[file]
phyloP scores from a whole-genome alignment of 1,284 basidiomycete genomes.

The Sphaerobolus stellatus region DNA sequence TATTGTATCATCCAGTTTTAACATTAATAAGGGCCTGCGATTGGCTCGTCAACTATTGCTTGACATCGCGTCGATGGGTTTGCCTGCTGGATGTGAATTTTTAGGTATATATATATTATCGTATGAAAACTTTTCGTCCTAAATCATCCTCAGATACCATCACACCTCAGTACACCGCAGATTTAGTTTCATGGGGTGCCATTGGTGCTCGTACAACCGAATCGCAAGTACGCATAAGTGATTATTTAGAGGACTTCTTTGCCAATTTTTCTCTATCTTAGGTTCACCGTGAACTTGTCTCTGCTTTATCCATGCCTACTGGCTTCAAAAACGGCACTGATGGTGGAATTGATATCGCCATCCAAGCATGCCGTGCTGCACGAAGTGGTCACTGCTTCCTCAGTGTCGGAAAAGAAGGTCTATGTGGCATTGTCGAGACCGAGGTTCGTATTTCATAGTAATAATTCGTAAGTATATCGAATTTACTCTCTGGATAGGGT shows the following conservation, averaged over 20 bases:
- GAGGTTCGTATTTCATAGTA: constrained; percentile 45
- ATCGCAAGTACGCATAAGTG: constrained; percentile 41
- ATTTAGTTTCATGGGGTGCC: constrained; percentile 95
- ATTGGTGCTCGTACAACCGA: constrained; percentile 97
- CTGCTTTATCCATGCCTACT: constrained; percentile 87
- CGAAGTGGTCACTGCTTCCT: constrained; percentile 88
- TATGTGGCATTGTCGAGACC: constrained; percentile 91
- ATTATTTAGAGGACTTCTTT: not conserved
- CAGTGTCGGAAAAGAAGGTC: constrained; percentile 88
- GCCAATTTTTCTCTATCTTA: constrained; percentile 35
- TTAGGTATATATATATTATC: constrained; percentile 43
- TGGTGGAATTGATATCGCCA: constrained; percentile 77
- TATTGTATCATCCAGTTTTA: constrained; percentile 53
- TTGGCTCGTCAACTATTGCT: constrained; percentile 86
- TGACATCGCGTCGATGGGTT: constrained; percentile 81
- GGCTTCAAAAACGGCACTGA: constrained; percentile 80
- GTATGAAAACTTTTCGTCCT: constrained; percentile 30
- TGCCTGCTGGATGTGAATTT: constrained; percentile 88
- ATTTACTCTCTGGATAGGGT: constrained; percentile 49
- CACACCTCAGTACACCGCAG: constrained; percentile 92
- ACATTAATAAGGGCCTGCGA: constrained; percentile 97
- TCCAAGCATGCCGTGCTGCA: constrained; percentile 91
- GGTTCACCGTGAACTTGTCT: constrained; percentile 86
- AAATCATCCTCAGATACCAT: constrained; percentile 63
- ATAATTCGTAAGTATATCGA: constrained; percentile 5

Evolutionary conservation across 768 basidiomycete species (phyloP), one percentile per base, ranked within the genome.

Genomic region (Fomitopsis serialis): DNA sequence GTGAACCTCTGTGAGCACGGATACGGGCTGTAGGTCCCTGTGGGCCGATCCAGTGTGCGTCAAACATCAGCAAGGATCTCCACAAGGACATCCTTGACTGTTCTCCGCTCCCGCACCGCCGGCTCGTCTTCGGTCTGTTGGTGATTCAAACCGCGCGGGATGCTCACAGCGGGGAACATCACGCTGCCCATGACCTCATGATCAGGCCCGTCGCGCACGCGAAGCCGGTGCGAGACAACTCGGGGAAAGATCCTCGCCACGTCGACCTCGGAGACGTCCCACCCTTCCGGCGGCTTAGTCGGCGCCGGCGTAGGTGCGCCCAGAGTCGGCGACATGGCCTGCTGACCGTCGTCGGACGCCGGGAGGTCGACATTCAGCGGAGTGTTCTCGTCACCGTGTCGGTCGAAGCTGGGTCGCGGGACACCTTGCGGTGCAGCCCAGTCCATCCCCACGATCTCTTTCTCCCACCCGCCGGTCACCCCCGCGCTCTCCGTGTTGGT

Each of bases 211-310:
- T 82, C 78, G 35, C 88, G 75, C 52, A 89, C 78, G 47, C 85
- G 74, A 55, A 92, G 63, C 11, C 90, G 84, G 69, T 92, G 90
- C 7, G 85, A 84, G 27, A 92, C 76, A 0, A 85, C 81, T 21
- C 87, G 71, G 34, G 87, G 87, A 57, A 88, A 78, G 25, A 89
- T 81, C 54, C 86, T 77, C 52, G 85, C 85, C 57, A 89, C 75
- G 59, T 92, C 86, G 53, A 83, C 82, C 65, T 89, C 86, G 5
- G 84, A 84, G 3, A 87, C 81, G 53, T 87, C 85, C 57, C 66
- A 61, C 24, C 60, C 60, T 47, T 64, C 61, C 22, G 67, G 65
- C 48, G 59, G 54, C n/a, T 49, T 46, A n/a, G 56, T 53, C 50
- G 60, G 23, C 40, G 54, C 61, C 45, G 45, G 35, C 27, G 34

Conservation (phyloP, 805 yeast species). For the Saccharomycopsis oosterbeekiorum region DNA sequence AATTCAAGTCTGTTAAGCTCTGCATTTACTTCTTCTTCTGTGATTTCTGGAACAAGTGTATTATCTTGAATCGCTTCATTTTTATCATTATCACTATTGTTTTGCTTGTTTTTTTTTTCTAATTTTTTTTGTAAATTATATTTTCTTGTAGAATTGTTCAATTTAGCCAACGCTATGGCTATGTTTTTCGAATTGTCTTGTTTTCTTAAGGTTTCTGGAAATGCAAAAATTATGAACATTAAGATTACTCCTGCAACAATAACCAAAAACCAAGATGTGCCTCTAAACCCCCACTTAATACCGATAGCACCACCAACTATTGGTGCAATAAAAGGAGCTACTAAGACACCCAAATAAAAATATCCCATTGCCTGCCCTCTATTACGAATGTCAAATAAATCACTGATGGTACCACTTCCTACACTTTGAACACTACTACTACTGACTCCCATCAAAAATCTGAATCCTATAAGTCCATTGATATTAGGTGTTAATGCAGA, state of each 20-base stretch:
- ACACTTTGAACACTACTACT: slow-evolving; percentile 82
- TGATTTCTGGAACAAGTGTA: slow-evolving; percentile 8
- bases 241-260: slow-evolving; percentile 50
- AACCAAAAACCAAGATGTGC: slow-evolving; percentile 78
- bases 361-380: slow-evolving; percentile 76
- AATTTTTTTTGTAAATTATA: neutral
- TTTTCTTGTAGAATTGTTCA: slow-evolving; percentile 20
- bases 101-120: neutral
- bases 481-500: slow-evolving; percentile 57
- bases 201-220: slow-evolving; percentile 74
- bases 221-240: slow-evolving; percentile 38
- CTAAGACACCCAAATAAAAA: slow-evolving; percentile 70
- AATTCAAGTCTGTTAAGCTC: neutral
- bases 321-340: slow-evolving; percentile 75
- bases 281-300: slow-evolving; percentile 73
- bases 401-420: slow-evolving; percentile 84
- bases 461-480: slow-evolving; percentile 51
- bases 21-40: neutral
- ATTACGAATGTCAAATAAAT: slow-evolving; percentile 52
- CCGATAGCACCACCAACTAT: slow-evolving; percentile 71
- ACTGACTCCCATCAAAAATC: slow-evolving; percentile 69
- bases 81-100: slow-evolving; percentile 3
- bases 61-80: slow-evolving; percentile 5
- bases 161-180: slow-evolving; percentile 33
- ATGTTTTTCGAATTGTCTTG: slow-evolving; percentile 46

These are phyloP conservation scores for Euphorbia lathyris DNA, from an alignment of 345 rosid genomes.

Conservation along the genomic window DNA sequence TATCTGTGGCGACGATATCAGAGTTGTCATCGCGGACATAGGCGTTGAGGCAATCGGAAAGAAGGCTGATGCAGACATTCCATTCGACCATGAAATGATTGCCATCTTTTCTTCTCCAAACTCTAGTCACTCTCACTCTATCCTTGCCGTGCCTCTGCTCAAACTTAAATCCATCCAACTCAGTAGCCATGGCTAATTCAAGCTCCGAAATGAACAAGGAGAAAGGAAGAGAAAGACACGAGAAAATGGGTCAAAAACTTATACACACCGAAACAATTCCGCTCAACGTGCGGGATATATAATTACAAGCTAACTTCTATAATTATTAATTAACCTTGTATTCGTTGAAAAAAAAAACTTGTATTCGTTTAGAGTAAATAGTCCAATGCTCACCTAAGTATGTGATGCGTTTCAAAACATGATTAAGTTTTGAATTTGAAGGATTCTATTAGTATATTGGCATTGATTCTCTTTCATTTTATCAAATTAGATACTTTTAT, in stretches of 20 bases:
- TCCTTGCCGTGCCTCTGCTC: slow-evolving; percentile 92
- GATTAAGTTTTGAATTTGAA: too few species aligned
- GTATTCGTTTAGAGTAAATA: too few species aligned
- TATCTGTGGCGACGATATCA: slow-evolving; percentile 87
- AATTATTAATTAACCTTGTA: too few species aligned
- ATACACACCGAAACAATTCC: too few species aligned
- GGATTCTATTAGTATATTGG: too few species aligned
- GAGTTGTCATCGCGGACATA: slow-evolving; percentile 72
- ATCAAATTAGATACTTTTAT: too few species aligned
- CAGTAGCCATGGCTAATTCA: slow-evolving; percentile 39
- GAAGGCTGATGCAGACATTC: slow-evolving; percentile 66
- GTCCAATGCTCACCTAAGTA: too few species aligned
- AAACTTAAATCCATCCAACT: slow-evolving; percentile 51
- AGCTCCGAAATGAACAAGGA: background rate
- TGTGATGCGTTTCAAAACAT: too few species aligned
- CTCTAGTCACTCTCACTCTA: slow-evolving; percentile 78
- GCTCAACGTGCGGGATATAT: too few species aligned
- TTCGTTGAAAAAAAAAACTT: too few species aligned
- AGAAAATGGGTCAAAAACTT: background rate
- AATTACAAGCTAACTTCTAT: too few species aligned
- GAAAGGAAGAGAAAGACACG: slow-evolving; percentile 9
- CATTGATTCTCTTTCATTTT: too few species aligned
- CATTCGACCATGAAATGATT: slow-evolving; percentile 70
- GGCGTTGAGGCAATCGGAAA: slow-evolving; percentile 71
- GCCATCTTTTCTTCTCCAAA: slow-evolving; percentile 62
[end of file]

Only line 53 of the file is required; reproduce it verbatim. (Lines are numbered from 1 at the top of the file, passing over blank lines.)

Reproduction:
- CTAAGACACCCAAATAAAAA: slow-evolving; percentile 70